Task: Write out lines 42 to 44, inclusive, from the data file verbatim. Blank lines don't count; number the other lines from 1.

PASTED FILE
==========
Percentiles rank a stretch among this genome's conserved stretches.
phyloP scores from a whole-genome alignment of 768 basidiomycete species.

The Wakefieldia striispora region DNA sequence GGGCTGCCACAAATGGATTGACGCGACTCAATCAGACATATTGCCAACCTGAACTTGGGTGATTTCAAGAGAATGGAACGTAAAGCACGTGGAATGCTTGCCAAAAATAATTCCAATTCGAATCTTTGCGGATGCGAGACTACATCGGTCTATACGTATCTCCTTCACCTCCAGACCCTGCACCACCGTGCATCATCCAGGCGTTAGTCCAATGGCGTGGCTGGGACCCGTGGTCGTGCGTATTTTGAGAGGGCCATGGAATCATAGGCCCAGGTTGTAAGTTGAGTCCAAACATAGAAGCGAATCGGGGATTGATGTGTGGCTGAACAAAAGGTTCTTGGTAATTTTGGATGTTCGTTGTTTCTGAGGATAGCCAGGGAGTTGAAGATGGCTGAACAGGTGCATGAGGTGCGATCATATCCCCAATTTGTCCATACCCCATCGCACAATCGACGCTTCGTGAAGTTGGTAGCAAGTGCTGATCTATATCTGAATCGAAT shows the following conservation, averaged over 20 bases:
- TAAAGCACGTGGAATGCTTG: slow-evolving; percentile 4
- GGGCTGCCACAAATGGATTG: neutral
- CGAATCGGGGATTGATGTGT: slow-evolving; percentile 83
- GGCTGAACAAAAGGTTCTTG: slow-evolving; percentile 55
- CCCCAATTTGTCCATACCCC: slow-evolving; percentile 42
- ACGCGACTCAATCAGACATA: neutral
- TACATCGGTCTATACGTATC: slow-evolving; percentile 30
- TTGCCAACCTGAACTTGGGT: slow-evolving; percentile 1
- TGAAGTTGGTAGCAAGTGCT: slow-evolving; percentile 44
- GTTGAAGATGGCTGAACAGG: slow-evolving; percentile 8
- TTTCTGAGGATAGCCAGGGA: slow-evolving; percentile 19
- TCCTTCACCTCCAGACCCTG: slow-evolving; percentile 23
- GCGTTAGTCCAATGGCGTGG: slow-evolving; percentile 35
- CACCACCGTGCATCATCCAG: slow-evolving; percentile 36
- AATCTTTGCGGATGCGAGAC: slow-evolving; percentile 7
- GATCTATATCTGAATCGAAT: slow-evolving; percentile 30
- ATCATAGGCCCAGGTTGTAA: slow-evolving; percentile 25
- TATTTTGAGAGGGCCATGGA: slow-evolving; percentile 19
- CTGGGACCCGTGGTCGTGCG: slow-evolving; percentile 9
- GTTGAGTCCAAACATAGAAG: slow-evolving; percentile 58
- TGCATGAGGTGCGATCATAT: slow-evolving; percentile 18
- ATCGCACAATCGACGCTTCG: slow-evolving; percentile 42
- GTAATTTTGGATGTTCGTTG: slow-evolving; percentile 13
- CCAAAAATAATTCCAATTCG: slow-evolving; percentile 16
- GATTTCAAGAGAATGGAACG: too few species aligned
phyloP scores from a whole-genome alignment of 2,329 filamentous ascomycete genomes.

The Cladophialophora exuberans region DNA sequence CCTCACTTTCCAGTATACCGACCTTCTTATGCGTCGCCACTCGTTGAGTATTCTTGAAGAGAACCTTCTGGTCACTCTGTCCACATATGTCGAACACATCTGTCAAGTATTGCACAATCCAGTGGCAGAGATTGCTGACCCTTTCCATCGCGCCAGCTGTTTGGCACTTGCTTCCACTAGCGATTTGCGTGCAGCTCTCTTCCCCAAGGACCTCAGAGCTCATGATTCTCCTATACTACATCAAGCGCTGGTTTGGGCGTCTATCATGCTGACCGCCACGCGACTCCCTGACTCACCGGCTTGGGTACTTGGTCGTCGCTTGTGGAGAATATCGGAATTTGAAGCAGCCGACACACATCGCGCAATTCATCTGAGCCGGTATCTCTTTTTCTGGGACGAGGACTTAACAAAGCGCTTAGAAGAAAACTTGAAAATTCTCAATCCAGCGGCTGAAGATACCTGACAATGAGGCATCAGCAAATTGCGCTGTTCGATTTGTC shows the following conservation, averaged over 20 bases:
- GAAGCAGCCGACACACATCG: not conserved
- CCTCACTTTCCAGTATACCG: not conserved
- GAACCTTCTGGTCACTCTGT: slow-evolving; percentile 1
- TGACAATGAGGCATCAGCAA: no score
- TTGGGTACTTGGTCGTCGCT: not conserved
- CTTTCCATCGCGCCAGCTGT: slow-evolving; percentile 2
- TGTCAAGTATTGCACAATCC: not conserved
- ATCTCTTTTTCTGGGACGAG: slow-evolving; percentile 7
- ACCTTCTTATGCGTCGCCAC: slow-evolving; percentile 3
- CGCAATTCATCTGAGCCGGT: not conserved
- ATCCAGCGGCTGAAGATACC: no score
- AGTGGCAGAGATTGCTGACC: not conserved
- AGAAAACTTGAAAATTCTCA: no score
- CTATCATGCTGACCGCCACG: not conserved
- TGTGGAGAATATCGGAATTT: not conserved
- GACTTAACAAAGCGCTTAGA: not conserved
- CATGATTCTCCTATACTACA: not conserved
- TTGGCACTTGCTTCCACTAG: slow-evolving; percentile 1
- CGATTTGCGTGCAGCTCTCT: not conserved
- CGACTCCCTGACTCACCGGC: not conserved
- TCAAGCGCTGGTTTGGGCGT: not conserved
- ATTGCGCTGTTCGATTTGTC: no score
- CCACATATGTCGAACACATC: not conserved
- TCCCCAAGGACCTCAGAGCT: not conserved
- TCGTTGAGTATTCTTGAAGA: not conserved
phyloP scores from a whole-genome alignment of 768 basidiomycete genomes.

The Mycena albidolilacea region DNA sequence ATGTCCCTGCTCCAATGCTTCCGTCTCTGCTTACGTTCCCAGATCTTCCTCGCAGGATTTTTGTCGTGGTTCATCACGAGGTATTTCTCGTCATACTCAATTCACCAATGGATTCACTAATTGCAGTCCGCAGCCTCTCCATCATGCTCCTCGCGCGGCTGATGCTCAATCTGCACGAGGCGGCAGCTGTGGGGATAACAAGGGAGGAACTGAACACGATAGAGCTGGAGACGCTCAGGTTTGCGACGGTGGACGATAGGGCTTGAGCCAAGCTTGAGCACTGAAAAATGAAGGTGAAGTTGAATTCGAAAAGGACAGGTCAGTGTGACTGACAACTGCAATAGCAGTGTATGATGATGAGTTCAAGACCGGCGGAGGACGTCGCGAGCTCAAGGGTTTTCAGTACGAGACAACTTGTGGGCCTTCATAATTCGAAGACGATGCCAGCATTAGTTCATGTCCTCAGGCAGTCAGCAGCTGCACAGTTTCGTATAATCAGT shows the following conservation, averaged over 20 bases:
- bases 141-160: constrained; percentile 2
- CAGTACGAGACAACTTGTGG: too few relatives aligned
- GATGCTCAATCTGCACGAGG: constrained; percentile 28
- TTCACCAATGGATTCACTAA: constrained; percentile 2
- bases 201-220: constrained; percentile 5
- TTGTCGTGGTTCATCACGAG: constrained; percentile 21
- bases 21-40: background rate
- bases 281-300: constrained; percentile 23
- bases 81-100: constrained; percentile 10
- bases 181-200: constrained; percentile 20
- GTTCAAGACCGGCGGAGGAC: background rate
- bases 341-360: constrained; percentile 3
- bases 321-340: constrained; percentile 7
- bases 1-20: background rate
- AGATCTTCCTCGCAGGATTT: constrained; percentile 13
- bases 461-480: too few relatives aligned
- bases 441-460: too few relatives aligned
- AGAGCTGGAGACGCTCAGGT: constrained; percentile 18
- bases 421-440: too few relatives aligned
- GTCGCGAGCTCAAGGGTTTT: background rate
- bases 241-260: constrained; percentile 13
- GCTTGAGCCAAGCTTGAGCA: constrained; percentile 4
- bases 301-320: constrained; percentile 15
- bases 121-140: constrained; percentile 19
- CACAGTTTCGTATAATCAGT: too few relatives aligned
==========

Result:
- AGTGGCAGAGATTGCTGACC: not conserved
- AGAAAACTTGAAAATTCTCA: no score
- CTATCATGCTGACCGCCACG: not conserved